Ka pai New Zealand

Luke Roughton, Oxfam's Policy Advisor, welcomes New Zealand's ratification of the Arms Trade Treaty.

Today New Zealand became the 45th country to ratify the Arms Trade Treaty (ATT), an international, legally binding agreement to regulate the global trade in conventional weapons.

This ratification is especially significant as it makes New Zealand one of the first 50 countries to ratify, after which the ATT enters into force.

The ATT is designed to stop arms, especially small arms and light weapons, from being transferred to countries where they’re likely to be used to commit human rights violations or be used in contravention of international humanitarian law. Even a superficial glance at current world events gives ample evidence for why this is needed. We look on in horror at the tragedies unfolding in South Sudan, Gaza, Syria, Iraq, DRC and many other places where the supply of guns and ammunition provoke, expand, prolong and intensify armed violence.

The ATT won’t stop these conflicts, but it is a necessary step and a vital tool to address the injustice of the irresponsible global arms trade. It sends a signal that the world is not prepared to accept the death, injury and displacement of millions of people every year as by-products of arms producers’ profit margins.

As NGOs, we campaigned and rallied governments to agree on an ATT from the beginning, when it was just a pipe-dream. We made history thanks to a combination of intensive advocacy and campaign work in all regions of the world. But it would have been impossible without the leadership of small, independent countries. New Zealand was a progressive leader in the negotiations, pushing against major arms suppliers' attempts to weaken the treaty.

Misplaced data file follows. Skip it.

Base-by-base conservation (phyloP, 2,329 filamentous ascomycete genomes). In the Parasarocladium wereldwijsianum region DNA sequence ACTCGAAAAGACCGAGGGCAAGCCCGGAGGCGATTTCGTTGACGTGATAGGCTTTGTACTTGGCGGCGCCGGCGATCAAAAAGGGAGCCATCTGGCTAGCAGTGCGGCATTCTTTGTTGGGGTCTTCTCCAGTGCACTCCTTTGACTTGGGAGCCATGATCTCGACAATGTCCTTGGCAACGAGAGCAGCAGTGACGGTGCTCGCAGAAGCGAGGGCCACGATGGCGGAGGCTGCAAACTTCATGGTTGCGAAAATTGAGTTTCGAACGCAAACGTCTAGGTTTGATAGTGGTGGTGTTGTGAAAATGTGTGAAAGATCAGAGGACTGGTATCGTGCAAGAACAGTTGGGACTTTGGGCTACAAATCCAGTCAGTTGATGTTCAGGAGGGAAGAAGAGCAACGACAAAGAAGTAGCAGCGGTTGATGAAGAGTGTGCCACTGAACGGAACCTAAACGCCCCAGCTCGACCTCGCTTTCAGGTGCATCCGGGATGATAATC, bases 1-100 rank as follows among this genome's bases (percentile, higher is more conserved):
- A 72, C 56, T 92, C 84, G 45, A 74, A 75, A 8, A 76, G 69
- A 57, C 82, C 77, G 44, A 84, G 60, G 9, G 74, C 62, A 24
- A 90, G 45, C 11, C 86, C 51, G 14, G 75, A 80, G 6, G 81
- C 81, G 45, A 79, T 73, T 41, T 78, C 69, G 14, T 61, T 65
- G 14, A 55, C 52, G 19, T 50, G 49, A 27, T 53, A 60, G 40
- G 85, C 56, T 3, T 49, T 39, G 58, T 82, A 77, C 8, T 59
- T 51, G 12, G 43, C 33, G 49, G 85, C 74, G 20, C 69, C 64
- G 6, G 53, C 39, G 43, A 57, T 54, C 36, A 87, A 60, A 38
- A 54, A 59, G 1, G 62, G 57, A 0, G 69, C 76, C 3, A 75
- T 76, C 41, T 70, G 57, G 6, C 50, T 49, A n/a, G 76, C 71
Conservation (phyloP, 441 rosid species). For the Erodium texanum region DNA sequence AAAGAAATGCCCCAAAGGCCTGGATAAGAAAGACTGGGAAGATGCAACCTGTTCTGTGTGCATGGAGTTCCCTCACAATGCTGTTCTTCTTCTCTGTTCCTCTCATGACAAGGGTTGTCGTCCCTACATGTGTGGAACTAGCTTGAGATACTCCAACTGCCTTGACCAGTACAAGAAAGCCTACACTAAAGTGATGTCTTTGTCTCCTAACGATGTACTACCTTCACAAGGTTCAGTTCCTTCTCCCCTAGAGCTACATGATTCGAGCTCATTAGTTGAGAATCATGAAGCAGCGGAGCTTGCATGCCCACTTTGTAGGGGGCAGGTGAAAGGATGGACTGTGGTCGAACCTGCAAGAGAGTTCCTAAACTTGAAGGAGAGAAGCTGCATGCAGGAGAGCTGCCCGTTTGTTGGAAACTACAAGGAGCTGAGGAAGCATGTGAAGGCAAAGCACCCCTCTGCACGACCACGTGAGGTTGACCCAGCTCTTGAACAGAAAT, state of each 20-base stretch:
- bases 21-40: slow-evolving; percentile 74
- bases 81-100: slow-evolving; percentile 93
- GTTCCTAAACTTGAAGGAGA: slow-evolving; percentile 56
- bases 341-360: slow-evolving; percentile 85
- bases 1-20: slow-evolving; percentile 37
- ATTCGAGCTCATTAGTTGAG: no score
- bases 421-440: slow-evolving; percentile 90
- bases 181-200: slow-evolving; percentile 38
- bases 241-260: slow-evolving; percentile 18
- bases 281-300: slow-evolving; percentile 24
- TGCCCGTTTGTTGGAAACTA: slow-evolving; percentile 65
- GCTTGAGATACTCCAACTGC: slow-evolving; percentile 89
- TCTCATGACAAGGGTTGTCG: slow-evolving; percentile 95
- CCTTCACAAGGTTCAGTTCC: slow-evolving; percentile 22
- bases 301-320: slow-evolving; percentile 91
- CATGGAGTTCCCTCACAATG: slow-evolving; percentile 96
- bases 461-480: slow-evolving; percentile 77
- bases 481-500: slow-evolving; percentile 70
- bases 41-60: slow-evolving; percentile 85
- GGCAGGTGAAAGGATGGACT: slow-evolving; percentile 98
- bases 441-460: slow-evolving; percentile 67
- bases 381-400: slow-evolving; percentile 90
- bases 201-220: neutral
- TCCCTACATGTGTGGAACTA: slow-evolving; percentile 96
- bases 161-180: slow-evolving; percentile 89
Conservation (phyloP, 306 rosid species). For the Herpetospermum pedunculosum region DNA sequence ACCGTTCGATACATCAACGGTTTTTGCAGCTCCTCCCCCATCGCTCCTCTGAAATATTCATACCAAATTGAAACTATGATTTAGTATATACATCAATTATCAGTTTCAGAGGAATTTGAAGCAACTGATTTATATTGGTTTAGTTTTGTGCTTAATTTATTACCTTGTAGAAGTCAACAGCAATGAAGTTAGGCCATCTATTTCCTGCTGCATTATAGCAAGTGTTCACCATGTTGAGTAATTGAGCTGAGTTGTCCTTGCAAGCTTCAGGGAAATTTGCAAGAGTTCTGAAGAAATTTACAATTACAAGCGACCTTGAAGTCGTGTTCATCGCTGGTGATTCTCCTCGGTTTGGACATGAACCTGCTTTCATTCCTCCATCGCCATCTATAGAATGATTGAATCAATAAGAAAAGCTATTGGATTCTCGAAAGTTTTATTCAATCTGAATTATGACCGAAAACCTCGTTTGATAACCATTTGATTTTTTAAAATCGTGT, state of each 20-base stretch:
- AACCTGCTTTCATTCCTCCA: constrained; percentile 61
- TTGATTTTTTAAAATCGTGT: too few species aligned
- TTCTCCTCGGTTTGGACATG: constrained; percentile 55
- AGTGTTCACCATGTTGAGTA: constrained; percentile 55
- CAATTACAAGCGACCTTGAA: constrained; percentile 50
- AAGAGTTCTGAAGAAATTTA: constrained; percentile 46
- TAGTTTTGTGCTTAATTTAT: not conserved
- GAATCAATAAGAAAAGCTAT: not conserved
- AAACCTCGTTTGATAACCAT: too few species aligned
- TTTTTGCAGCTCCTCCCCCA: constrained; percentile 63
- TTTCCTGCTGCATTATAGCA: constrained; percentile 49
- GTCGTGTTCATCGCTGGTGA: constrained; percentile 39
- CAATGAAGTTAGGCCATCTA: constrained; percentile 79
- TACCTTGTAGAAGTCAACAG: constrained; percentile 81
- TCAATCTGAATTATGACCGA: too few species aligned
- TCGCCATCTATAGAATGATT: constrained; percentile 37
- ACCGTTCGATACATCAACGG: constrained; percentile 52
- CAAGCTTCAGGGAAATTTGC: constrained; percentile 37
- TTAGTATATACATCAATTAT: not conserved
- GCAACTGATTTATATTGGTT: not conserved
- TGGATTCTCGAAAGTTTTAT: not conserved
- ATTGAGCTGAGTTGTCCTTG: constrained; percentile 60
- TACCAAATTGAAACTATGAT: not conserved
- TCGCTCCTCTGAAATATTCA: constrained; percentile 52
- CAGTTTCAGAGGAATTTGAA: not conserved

New Zealand should also be commended for ensuring that NGOs had a voice in the negotiations, including by inviting NGO representatives such as myself from Oxfam, onto their delegations. This meant that the work Oxfam was doing in the Pacific, to draw out the needs and concerns of Pacific civil society, could be fed through into the formal negotiations. This model of government and NGOs working together had a big impact in the success of the ATT, and could be replicated in other international negotiations.

Ratification and entry-into-force is just the end of the beginning for the ATT. It now has to be implemented and interpreted to the highest standards to ensure it actually saves lives. New Zealand is contributing to this effort by producing model implementing legislation for Pacific Island countries. Practical tools like that, along with financial and technical assistance will need to be provided by those countries with the means to do so, if the ATT is to become universal in its application.

Last week Oxfam, Amnesty International and Red Cross held an event in New Zealand’s Parliament to celebrate New Zealand’s ratification. It is indeed worth celebrating that we’ve come so far, but without forgetting the ongoing human tragedies that will persist until these words on paper translate into action on the ground.